SAAB still has a huge price advantage over BMW et al so I think it can afford to improve the interior quality and maybe charge a little more.

  10. Matt, to use the example of my own country the is 1 Mercedes Dealer, 1 Audi Dealer, 1 Volvo Dealer 2 Alfa Dealers and 6 BMW dealers. I said before and I say it agin I don’t want a BMW clone but they seem to be remarkably sucessful. The new Mini is a massive sucess world wide. The complexity and poor reliability don’t seem to keep the customers away.

  11. Swade, I think the best part of your piece was this:

    “GM might argue that at the price they’re forced to sell the 9-3 for at the moment that they can’t afford to use better materials.

    I’d argue that they can’t afford not to.”

    I think this is Saab’s biggest weakness now, even over other quality issues. GM needs to let Saab fix this problem appropriately and give them the budget to do so. As a potential buyer, I wouldn’t mind paying a couple thousand extra for a world class interior.

  12. Nice work swade. I’m not a mindless fan of BMW but they do a lot of stuff very well and we should acknowledge this where fit.

    I must admit that my principal thought about tin-top convertibles is…….why? Its what coupes are for.

  13. sethsev7n: agreed. I think most SAAB buyers would be willing to shell-out an extra couple of grand for a really nice interior. Even if it cost SAAB that much, they’d still be priced lower than the competition and they’d have fewer people turned-off by the inferior interiors.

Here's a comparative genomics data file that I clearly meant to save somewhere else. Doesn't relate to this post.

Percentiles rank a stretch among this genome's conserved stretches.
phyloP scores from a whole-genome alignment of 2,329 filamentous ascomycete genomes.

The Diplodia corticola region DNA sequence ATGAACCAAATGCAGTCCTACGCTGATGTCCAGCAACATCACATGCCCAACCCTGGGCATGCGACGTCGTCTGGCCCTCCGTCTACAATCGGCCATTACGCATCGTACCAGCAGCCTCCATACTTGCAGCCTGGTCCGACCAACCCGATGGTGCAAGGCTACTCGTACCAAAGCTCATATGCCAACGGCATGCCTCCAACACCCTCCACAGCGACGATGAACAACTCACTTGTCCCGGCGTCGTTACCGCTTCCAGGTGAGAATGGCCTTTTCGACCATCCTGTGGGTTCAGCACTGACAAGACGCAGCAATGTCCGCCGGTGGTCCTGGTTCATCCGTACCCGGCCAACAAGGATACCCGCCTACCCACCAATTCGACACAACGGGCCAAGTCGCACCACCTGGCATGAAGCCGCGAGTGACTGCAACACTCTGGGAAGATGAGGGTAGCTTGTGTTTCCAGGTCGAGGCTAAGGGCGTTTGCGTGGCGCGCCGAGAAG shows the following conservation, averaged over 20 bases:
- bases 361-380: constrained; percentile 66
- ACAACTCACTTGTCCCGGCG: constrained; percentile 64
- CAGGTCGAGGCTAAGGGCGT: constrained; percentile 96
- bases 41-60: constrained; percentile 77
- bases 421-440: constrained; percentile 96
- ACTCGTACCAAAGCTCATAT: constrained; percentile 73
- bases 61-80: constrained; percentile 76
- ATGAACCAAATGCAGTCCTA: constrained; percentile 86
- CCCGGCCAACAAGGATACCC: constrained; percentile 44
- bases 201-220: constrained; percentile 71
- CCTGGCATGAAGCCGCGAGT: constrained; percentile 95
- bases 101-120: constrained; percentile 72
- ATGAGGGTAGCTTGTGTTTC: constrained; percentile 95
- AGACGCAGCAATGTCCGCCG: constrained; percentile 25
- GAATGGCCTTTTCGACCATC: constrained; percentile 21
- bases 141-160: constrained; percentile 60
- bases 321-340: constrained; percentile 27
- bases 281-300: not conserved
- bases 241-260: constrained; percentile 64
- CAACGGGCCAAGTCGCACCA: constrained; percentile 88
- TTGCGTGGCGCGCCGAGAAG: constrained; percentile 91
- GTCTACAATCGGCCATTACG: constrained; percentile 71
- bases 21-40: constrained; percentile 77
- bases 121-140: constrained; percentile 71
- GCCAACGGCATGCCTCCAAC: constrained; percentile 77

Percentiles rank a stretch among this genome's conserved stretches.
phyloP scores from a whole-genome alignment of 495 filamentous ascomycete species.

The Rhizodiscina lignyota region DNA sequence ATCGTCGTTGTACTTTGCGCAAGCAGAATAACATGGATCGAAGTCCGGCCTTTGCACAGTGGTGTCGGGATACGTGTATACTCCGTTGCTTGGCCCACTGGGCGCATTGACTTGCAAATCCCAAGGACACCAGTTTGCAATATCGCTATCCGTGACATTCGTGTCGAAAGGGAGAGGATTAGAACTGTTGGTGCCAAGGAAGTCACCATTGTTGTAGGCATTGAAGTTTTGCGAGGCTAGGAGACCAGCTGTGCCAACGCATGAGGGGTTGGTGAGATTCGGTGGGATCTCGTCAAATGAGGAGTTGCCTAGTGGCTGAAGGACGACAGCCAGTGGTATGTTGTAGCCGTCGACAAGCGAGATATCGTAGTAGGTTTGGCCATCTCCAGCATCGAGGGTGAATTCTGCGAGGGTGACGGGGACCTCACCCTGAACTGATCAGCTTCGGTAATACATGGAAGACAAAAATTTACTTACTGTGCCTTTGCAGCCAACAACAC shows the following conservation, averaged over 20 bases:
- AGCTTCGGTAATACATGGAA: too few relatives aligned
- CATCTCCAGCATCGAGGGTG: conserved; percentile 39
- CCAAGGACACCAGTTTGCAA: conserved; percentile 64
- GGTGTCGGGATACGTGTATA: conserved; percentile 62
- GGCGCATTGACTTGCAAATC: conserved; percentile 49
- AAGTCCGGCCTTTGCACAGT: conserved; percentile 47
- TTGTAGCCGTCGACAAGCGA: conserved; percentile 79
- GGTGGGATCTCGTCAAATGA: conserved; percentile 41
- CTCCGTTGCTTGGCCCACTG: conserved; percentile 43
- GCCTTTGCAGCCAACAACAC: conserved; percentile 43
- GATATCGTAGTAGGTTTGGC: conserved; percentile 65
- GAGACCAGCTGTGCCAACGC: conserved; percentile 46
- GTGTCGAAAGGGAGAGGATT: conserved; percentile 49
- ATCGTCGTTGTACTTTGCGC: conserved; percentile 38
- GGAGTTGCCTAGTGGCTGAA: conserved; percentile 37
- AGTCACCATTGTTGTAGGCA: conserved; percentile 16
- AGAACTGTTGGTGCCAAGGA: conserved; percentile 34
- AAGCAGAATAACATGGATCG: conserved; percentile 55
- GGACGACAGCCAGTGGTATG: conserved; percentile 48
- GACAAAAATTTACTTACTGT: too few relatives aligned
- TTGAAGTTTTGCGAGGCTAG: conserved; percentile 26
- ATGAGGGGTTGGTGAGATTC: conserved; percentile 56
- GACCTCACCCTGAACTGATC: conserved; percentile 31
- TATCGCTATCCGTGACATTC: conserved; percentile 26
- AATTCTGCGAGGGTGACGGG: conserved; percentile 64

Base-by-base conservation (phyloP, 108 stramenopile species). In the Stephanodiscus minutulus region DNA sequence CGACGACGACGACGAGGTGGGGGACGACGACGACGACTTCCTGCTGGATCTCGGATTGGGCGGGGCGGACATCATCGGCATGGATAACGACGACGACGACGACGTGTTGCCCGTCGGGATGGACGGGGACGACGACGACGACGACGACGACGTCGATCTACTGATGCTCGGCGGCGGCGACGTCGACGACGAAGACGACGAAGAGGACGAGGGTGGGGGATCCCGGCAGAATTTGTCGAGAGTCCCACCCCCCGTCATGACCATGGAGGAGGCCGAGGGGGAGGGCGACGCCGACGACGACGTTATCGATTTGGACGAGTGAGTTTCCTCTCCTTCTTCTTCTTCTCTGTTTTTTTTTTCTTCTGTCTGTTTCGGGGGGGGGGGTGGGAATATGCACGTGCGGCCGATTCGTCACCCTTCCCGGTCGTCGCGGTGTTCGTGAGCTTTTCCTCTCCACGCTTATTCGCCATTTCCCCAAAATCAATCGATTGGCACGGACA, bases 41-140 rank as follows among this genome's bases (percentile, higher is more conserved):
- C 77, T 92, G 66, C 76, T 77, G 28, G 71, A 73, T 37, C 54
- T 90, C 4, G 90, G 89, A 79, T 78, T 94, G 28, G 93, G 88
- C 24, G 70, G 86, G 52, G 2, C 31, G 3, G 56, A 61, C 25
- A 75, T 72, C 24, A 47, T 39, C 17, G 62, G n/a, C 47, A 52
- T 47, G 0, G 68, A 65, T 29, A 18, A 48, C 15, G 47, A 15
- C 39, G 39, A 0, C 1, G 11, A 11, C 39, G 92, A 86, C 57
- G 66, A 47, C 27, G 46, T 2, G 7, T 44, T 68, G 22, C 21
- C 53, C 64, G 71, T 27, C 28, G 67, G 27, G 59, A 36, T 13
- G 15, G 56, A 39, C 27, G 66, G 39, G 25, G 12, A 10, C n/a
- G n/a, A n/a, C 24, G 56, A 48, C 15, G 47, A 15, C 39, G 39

I sat in the 335i sedan and coupe at the L.A. Auto Show directly after visiting the SAAB booth and I was VERY scared for SAAB. The interior of the SAABs is shameful. The layout is nice, but the materials just look and feel like junk. It’s flat-out embarrassing.

    Sit in a USD40K SAAB 9-5 and then go sit in a USD40K (admittedly they’re not supposed to be in the same “class”, with the 9-5 SUPPOSED to be a class “above”) BMW 335i and the Bimmer feels SO much more refined and quality. The SAAB feels like a… I would say Pontiac, but even the G6 has a nicer interior than the SAABs, so it can’t possibly cost SAAB a couple grand more for a better interior (look at Pontiac’s price point). ๐Ÿ™

    Like sethsev7n points out, even with an increased price if SAAB had a more quality interior they’d move more product at closer to asking price (without such steep discounts).